The cultural and artistic tensions that McKone discusses directly inform our work for this project. As MuralsDC adds color to more legal walls around the city, including those along the red line, the significance of these open displays of art becomes increasingly difficult to frame. Is the red line just an old relic of underground art legends, a low-stakes territory for little-known, newbie writers or a transitional place seeing “progress” through public artworks? Clearly, there’s still lots for us to mull over at Red Line D.C. Though, our minds are fixed on a spring/summer release for the documentary, we remain open to the myriad of possibilities for our project. The growing interest in graffiti culture and resulting media attention pushes us to ask: What will Red Line D.C. contribute to the discussion? McKone leaves much room for questioning, as well. She writes, “As the graffiti bubble grows bigger and bigger, its contradictions are being painted in vivid color.” And its with this vast, contradicting color palette in mind, that we set off to paint our own picture …
Word on the Street: Good vs. Bad Graffiti
As promised, here’s an excerpted interview filmed on-the-fly at a recent mural-painting site in the Edgewood neighborhood of Northeast D.C., right across from the Rhode Island Ave. metro station. Taking a break from his early evening bike ride, local resident Michael Henderson stopped to admire the newest public artwork on the Metro-Branch Trail. Here, he shares his thoughts on art, expression and what the two can do for our quality of life. Take a listen and let us know if you agree/disagree.
Last Writes of Summer: Art, Events, Etc.
My, how the summer flew by! Without realizing, we went from the legal graffiti of Long Island, NYC to the writing on medina walls in Morocco and, now back to the streets of D.C. during the peak of mural season. The weeks of public art on-display and in discussion have been productive for Red Line D.C. The ‘Art of Vandalism’ panel held at the end of July gave us the chance to collect some small donations and, more importantly, to raise awareness about the project. We had the same opportunity to spread the word last night during another MuralsDC event hosted by WBL. Back again at the U st. corridor location of Bus Boys & Poets, this time with the work of Jamila Okubo, an upcoming artist and soon-to-be college freshman who was showing in her first solo exhibit. The night’s main event was a screening of the documentary Chocolate City Burning which followed the story of local graffiti crew, DotCom. Afterwards, the filmmaker Nicholas Smith took questions. Saaret Yoseph, the director and producer of Red Line D.C. spoke briefly about her project as well. You can be sure there was also a donation bucket in-tow and a trailer on-hand. Just sayin’ …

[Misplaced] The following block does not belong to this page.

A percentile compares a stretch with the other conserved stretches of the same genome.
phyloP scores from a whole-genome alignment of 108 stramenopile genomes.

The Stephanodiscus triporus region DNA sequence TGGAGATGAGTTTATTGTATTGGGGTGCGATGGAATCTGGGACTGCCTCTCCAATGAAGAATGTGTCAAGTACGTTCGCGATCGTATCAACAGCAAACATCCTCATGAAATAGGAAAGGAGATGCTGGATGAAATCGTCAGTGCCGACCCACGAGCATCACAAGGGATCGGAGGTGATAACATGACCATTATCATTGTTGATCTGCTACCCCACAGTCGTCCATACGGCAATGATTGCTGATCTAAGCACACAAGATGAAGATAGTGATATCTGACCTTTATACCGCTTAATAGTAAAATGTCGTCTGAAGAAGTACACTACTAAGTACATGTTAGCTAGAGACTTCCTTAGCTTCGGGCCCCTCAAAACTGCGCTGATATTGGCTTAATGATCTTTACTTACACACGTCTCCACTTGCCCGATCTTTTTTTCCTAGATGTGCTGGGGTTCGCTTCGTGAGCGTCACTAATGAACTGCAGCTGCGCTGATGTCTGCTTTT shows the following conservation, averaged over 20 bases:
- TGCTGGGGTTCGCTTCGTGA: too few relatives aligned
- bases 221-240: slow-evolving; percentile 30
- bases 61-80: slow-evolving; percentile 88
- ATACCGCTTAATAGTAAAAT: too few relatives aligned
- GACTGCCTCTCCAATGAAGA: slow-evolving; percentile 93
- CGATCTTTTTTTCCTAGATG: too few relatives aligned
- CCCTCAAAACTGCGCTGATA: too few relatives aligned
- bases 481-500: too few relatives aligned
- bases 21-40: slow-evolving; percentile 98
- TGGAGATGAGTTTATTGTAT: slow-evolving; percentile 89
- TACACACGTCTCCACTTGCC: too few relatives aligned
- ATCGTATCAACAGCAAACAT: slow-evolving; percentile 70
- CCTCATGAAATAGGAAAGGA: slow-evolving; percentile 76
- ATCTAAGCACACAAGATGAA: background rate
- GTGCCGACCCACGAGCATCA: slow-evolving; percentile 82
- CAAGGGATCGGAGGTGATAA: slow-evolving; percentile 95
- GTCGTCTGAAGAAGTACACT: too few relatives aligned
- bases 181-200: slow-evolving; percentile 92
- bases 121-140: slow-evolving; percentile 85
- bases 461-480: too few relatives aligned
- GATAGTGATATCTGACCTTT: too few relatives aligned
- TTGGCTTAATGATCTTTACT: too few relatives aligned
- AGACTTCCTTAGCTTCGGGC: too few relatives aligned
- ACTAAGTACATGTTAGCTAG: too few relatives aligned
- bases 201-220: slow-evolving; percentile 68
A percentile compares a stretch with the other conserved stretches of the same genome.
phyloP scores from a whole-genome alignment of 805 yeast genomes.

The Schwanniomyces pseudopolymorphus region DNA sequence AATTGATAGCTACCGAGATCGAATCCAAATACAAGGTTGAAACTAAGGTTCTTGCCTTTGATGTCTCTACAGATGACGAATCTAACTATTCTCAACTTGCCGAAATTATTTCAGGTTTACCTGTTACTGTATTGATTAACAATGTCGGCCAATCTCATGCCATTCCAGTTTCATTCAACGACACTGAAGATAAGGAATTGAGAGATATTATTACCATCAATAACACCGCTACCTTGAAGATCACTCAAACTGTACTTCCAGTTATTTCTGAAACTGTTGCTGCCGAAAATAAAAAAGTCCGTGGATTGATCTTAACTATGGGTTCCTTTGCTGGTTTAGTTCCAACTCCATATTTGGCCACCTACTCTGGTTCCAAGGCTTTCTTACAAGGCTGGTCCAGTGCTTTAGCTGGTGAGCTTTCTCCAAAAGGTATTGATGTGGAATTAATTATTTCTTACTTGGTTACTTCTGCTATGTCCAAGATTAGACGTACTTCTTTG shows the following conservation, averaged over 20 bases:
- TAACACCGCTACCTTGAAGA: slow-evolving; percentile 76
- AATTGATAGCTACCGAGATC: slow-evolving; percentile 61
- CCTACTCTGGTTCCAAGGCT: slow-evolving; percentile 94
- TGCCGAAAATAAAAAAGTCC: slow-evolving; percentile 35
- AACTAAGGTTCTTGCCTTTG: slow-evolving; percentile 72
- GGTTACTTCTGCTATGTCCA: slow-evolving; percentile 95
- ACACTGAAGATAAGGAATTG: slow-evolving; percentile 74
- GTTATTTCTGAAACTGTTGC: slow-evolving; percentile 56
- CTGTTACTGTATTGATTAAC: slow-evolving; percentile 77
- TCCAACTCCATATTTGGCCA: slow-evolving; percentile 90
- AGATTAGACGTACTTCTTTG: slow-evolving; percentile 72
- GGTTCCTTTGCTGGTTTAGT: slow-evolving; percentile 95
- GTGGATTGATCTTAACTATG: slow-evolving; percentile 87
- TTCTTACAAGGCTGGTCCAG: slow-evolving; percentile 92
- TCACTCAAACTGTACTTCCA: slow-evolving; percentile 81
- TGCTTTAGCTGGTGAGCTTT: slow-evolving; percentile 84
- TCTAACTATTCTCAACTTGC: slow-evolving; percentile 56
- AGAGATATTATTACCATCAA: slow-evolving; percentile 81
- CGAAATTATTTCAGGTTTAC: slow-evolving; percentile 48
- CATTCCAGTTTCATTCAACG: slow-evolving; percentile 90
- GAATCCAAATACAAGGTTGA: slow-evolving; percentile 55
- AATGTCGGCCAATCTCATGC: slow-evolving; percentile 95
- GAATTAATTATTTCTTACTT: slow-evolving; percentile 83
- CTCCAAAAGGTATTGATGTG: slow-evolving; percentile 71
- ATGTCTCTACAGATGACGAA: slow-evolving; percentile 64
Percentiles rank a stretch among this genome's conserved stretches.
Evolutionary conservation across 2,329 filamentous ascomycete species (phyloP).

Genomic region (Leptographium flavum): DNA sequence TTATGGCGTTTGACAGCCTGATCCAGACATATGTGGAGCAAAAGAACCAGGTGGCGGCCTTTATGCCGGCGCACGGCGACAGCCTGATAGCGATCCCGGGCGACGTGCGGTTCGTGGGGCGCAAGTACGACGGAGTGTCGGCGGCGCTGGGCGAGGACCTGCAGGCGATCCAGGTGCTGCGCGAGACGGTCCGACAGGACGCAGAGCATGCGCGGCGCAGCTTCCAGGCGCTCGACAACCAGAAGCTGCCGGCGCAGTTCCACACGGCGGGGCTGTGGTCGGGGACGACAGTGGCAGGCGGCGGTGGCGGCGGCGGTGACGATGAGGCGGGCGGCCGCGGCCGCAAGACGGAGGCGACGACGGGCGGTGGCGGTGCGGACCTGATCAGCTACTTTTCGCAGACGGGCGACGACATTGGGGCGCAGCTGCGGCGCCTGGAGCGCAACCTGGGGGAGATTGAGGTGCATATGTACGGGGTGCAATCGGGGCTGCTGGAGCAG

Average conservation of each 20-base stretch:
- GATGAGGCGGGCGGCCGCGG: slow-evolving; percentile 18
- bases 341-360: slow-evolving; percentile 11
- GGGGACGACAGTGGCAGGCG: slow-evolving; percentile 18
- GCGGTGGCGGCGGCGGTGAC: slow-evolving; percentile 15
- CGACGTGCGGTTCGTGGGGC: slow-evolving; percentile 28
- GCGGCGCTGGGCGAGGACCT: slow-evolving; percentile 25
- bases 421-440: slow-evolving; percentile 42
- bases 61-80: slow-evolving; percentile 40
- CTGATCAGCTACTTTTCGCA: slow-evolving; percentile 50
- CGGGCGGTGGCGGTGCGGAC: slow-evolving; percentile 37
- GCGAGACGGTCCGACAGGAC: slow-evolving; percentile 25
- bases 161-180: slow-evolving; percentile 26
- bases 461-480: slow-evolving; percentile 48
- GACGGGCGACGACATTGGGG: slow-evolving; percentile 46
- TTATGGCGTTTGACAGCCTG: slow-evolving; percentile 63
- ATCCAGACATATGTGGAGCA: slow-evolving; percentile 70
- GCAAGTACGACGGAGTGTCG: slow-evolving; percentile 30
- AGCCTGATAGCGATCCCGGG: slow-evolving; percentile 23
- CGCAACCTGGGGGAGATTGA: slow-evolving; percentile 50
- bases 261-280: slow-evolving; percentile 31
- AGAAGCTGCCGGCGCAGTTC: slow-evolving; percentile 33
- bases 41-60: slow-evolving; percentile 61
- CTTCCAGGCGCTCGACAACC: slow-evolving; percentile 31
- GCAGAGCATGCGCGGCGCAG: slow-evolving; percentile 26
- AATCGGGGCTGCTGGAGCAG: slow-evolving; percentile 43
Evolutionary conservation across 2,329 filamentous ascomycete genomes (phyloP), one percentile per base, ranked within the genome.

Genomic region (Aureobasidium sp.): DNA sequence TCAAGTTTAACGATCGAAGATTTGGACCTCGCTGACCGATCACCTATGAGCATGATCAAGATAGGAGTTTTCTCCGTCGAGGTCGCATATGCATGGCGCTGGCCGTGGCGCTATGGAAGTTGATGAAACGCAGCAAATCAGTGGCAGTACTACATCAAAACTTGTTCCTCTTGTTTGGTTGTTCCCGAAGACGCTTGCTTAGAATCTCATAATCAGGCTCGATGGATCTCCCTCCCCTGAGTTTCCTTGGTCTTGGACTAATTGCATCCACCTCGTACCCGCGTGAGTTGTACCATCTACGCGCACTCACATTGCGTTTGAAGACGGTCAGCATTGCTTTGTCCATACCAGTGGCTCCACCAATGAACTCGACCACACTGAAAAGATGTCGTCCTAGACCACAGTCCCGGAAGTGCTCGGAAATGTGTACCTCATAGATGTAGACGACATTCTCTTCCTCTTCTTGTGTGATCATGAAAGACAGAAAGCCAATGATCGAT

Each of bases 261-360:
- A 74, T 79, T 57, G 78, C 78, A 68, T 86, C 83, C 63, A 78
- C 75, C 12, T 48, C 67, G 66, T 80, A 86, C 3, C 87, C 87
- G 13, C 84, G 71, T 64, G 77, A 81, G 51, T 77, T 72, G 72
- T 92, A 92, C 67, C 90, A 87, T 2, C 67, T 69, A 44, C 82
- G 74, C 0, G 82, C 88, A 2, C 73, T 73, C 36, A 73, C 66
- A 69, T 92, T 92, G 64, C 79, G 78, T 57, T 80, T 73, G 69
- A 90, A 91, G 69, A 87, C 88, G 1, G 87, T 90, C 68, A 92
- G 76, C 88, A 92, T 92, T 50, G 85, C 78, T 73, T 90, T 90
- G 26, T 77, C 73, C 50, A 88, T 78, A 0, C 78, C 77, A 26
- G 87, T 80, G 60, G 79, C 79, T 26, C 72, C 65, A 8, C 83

Of course, the nighttime events haven’t been the only thing keeping us busy. Last week Red Line D.C. wrapped an interview with local artist/writer Tim Conlon and we’ve gotten a chance to squeeze in a couple man-on-the-street interviews with graffiti writers–and readers, as well. Mural-crashing has been the main cause of this. As WBL is in full-force painting murals across the city, Red Line D.C. has captured some of the action. We documented a production in Northeast D.C., directly across from the Rhode Island Ave. metro station. This latest addition to the Metro Branch Trail was led by Austin-based artist/writer Drew Liverman. As he and his apprentices put the finishing touches on their grand-scale aerosol art, many pedestrians and bikers accessing the trail offered kudos. Stay tuned for a snippet of what one local resident had to say, plus other flicks and video from this graffiti-filled summer. It’s definitely been a blur, so far. Here’s a look at the haze of public art and events in photos:
We <3 Shout-Outs!
It’s always encouraging to hear how enthusiastic people are about our efforts. Last week, TBD blog On Foot discussed Red Line D.C. in a lengthy post about metro graffiti. Considering the site’s focus on pedestrian life, public space and city living, the interest in our documentary topic comes as no surprise. But we’ve said before and we’ll say it again — a little local love goes a long way! We’re happy (and humbled) to see the documentary project gain more traction online and in the streets! Thanks to TBD and to all of you out there who are following the progress of our film …
Just don’t forget, we need you to participate, too! If you have any inquiries for graffiti writers, let us know so that we can include them in future interviews. Write to us at email@example.com . And remember that every transit ride is an opportunity for dialogue, so keep yours eyes open
and your questions coming!